Keep Store-Specific Stocking Up Lists to Save Money

As an Amazon Associate I earn from qualifying purchases. For more details, please see our disclosure policy.

Typically I love to go grocery shopping. Between the food and shopping for the deals, I always find something to entertain myself with. My first job was actually at a grocery store, too.

But at the same time, grocery shopping can be a chore. Or feel a little postal. But, since I can’t get the kids to stop eating, I have to keep shopping.

Over the last few months, I’ve found that it is simpler to frequent a handful of stores rather than doing the 8 to 10 stops that I used to do in my heavier couponing days. The sales are just not that great in my area; I haven’t bought the paper for coupons in months. since we’re moving away from a lot of processed foods and being a little more particular about hormones and GMO’s, I’m also finding that my field of options is narrowing.

My solution has been to isolate the stores where I know I can get the items that I typically want at a fair price. This doesn’t stop me from looking at the circulars each week. But, I know that when there isn’t a great loss leader sale, I can fall back on these stores for the basics to get us through.

Stocking Up

Costco is my go-to spot for milk, some cheeses, some fruits and vegetables, dried beans, oils, vinegars, and breads.

Trader Joe’s, with its pledge not to sell items with GMO’s, is proving to be a good place to buy a lot of my staples. Most of their dairy is also hormone-free, meaning I can relax a little about reading every single label.

Walmart has great deals on condiments, dairy, canned goods, and cleaners.

Keep a list.

I’ve found that if I keep lists of the same things that I buy each week or two at these stocking up spots, I prevent myself from reinventing the wheel. Instead, I can just print off a list and check off the things that we need to replenish in our stores.

You can download a copy of this planning page right here. One page has my regular stocking up items. One page is blank.

By keeping my grocery shopping to a minimum and keeping regular grocery stock up lists for each store, I’m better able to make use of my time as well as my money.

Similar Posts

Leave a Reply

Your email address will not be published. Required fields are marked *


  1. I also live in the San Diego area and was wondering where you buy your meat and what your price points were for it? Thanks!

    1. I have recently found the best deals at Ralphs and Sprouts. I try not to pay more than $2.50/pound. It used to be $2, but that is harder to swing these days. If there’s no sale and I “need” it, I pay the $3/pound at Costco.

  2. Great tip! I do this too. I have two shopping lists printed out in my household binder for the two stores I usually shop at, as well as one in Evernote for the health food store where I go to get bulk herbs and other specialty items.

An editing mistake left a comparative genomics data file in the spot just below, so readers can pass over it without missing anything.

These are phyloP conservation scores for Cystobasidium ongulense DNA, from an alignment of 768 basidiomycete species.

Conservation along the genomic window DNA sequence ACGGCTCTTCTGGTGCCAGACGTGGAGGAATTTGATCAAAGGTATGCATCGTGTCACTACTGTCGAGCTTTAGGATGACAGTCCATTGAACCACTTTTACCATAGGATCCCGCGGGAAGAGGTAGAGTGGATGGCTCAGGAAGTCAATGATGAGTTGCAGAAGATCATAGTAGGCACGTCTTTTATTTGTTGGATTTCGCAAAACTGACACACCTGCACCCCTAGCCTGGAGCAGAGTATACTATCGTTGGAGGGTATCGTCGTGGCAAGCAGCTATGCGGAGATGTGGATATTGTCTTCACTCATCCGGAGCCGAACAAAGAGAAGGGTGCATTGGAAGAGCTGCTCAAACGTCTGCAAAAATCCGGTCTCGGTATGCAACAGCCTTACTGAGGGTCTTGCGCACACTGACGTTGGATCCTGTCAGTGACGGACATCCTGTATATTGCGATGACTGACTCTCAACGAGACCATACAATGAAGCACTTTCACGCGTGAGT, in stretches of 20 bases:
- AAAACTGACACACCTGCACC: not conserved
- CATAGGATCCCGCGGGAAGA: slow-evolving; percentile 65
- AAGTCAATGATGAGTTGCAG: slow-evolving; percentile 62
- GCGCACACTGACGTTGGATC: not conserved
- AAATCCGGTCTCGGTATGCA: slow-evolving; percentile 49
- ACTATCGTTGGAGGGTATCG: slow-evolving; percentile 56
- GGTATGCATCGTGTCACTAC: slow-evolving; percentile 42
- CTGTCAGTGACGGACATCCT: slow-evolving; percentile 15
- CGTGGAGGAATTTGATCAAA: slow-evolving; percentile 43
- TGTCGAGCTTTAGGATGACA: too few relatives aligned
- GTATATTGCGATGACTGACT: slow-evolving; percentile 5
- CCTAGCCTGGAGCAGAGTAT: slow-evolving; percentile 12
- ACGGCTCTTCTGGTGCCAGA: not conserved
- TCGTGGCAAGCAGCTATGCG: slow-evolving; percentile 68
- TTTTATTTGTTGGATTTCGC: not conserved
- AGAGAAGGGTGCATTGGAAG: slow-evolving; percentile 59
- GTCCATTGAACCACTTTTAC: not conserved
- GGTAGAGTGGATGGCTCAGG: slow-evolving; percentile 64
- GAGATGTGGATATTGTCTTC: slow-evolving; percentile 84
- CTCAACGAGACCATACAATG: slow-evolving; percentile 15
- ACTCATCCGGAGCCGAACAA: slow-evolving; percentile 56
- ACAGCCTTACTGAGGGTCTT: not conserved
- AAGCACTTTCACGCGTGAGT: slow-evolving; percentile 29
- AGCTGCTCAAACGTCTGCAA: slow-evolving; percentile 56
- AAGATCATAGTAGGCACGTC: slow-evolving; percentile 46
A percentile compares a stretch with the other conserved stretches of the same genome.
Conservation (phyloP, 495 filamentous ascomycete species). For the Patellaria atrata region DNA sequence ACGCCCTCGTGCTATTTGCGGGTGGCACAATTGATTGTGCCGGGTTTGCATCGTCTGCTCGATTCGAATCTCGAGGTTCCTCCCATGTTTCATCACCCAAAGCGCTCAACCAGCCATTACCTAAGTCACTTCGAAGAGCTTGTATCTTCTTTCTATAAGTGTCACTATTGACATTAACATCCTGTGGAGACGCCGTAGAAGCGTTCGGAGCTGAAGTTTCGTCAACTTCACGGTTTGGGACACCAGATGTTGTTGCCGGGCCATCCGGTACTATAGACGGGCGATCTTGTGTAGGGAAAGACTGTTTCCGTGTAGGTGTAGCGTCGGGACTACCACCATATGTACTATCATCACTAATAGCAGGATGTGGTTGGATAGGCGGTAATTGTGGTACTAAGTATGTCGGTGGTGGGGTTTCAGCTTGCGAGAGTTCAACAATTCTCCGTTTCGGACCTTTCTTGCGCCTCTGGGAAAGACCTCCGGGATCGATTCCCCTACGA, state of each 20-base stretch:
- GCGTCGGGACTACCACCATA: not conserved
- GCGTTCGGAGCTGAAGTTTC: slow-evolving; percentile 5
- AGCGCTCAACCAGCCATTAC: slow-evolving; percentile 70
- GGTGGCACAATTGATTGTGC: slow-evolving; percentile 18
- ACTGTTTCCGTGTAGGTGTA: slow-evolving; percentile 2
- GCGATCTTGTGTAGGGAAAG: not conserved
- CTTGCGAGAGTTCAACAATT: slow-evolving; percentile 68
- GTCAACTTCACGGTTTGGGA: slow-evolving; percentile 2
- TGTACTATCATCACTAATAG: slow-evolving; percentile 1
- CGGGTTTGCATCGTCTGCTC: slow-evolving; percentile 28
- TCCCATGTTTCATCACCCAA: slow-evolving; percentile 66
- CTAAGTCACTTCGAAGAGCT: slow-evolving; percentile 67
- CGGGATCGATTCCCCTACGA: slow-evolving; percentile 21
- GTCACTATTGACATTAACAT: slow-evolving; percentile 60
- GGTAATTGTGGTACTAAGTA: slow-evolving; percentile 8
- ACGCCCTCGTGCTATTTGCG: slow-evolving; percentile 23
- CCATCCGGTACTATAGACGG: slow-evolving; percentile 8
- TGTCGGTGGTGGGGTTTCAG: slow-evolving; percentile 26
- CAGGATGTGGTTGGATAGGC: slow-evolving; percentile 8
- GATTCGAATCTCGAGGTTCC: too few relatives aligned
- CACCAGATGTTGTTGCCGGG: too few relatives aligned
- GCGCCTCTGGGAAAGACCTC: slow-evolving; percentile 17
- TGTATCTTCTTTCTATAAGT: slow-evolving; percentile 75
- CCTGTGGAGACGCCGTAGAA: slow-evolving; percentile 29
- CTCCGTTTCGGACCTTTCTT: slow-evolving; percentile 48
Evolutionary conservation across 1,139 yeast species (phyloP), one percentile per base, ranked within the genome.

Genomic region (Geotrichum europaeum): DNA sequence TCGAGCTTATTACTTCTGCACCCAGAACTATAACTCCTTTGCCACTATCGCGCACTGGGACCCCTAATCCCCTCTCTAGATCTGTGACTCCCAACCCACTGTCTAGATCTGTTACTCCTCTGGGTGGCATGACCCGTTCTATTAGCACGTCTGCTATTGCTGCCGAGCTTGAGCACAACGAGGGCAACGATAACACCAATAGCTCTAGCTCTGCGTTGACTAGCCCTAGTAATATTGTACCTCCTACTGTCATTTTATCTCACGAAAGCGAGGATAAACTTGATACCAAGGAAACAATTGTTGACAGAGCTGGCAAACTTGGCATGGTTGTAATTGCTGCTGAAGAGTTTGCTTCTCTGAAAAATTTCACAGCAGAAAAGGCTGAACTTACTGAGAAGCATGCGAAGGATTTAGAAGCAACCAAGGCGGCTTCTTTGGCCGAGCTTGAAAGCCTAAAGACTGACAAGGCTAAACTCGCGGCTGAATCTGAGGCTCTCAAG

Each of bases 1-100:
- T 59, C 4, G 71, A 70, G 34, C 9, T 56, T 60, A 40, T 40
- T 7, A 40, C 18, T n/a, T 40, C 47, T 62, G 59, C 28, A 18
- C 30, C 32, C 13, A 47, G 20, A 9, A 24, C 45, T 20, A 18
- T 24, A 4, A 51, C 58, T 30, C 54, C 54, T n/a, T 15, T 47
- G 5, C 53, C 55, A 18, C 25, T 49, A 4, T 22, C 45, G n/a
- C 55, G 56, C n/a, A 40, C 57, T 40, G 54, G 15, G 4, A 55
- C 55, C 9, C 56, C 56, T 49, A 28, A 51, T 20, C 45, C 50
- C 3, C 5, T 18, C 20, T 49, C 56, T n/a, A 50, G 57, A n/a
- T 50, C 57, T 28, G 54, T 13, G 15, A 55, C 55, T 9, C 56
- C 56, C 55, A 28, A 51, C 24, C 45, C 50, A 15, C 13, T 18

It certainly makes things easier!

  3. what a great post! i have just recently started making a separate list for walmart but love your idea for making separate ones for each store.

  4. I do this but do it in the notes section of my phone. My husband sometime goes for me on his way home from work…especially the Costco run. I find doing it on my phone I never forget my lists at home. I can easily categorize stores and I can copy paste in a text to my husband.

  5. Great idea! Have you looked at Amazon for stocking up on some basics? I’ve got 6 kids too and any time I can cut out int he car is good for me. I’ve been waiting for Skippy Natural PB to go to a low price on S&S, I get the Eden’s organic beans (BPA free!) when they go low, canned organic pumpkin, and now that the cereal deals aren’t so great anymore I get cereal there. You can often get the Kashi cereals for $2.50/box or less. Recently they’ve had the Cliff Jr bars for around $10 a box too.

  6. One way I save a lot of money is by buying food in the bulk food section. Foods like rice, beans, flours, nuts, dried fruit and more can be found in bulk food sections in the grocery store. It really saves a lot of money becuase you don’t have to pay for packaging. Also, it allows you to try new foods without having to buy a big amount.

  7. I keep several lists going on It helps me see at a glance what we need and helps me plan my shopping.

  8. Thanks for the reminder I need to get off my butt and update my price comparison list. 🙂 All the Target’s in my area recently expanded their grocery selection and it made me realize I need to be much more organized about noting the prices for all local stores.

  9. Great idea, I know I find myself buying the same items over and over at the same stores, and this would simplify my list making!

  10. I’m not couponing as much these days either for the same reasons as you. I do the majority of my shopping at one store, but I am starting to stop at Aldi’s more. I wish we had a Costco, as I have heard nothing but good things about them.

    Thanks for the linky.

  11. Today I’m linking up a recipe for Polish Wild Mushroom and Potato soup which features one of my favorite items from Costco–the dried gourmet mushroom mix. So much cheaper than using fresh mushrooms! (tastier, too, in my opinion)

  12. I always think this AS I’m shopping in the store, but this helps put thoughts and passive observations to action. Just what I needed!

  13. Great idea! I always shop at the military commissary for most items, but I do go to other stores for some of our items. I am in the middle of putting together a price list for the items we regularly buy so that I can compare prices during sales. I’ll definitely be breaking it down by stores now!

  14. That’s exactly how I shop now. I used to get sooooo excited to see what was on sale in the ads every Tuesday.

    It has made my life a lot easier in some ways.

    Off to check out your list…thanks for posting it!